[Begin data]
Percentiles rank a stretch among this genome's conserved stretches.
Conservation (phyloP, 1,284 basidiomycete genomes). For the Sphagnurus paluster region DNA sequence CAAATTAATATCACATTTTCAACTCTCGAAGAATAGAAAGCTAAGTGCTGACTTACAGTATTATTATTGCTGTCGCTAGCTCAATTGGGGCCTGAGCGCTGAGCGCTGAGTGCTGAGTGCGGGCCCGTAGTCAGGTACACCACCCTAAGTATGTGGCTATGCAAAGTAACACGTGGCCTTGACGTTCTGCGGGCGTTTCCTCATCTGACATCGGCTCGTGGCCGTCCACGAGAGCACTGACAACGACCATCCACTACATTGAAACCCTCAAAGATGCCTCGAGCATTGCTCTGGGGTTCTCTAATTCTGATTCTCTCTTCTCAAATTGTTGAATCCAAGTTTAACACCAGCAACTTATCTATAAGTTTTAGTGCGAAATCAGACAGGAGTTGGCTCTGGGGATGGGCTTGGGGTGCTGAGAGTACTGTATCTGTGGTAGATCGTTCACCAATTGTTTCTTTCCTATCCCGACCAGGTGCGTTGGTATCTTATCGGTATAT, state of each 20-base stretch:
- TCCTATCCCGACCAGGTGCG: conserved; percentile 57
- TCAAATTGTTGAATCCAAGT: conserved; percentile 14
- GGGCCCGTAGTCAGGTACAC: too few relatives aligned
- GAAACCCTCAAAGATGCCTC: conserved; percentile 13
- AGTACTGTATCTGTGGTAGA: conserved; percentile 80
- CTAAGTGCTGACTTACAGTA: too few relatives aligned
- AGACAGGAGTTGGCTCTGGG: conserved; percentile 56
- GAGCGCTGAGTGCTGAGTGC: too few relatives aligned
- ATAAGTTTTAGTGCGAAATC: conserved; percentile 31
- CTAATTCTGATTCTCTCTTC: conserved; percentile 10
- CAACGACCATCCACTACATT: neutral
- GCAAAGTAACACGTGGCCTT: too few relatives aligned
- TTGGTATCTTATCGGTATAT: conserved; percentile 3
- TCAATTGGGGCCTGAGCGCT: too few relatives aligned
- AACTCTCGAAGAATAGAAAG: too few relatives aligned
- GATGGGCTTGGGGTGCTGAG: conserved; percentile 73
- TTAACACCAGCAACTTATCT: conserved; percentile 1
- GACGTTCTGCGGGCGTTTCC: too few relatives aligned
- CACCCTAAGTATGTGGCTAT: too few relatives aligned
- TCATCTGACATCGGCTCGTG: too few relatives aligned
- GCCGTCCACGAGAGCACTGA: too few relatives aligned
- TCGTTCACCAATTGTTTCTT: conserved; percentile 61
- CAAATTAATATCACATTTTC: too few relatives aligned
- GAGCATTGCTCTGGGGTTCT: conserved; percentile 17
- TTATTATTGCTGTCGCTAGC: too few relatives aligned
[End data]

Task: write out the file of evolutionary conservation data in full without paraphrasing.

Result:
Percentiles rank a stretch among this genome's conserved stretches.
Conservation (phyloP, 1,284 basidiomycete genomes). For the Sphagnurus paluster region DNA sequence CAAATTAATATCACATTTTCAACTCTCGAAGAATAGAAAGCTAAGTGCTGACTTACAGTATTATTATTGCTGTCGCTAGCTCAATTGGGGCCTGAGCGCTGAGCGCTGAGTGCTGAGTGCGGGCCCGTAGTCAGGTACACCACCCTAAGTATGTGGCTATGCAAAGTAACACGTGGCCTTGACGTTCTGCGGGCGTTTCCTCATCTGACATCGGCTCGTGGCCGTCCACGAGAGCACTGACAACGACCATCCACTACATTGAAACCCTCAAAGATGCCTCGAGCATTGCTCTGGGGTTCTCTAATTCTGATTCTCTCTTCTCAAATTGTTGAATCCAAGTTTAACACCAGCAACTTATCTATAAGTTTTAGTGCGAAATCAGACAGGAGTTGGCTCTGGGGATGGGCTTGGGGTGCTGAGAGTACTGTATCTGTGGTAGATCGTTCACCAATTGTTTCTTTCCTATCCCGACCAGGTGCGTTGGTATCTTATCGGTATAT, state of each 20-base stretch:
- TCCTATCCCGACCAGGTGCG: conserved; percentile 57
- TCAAATTGTTGAATCCAAGT: conserved; percentile 14
- GGGCCCGTAGTCAGGTACAC: too few relatives aligned
- GAAACCCTCAAAGATGCCTC: conserved; percentile 13
- AGTACTGTATCTGTGGTAGA: conserved; percentile 80
- CTAAGTGCTGACTTACAGTA: too few relatives aligned
- AGACAGGAGTTGGCTCTGGG: conserved; percentile 56
- GAGCGCTGAGTGCTGAGTGC: too few relatives aligned
- ATAAGTTTTAGTGCGAAATC: conserved; percentile 31
- CTAATTCTGATTCTCTCTTC: conserved; percentile 10
- CAACGACCATCCACTACATT: neutral
- GCAAAGTAACACGTGGCCTT: too few relatives aligned
- TTGGTATCTTATCGGTATAT: conserved; percentile 3
- TCAATTGGGGCCTGAGCGCT: too few relatives aligned
- AACTCTCGAAGAATAGAAAG: too few relatives aligned
- GATGGGCTTGGGGTGCTGAG: conserved; percentile 73
- TTAACACCAGCAACTTATCT: conserved; percentile 1
- GACGTTCTGCGGGCGTTTCC: too few relatives aligned
- CACCCTAAGTATGTGGCTAT: too few relatives aligned
- TCATCTGACATCGGCTCGTG: too few relatives aligned
- GCCGTCCACGAGAGCACTGA: too few relatives aligned
- TCGTTCACCAATTGTTTCTT: conserved; percentile 61
- CAAATTAATATCACATTTTC: too few relatives aligned
- GAGCATTGCTCTGGGGTTCT: conserved; percentile 17
- TTATTATTGCTGTCGCTAGC: too few relatives aligned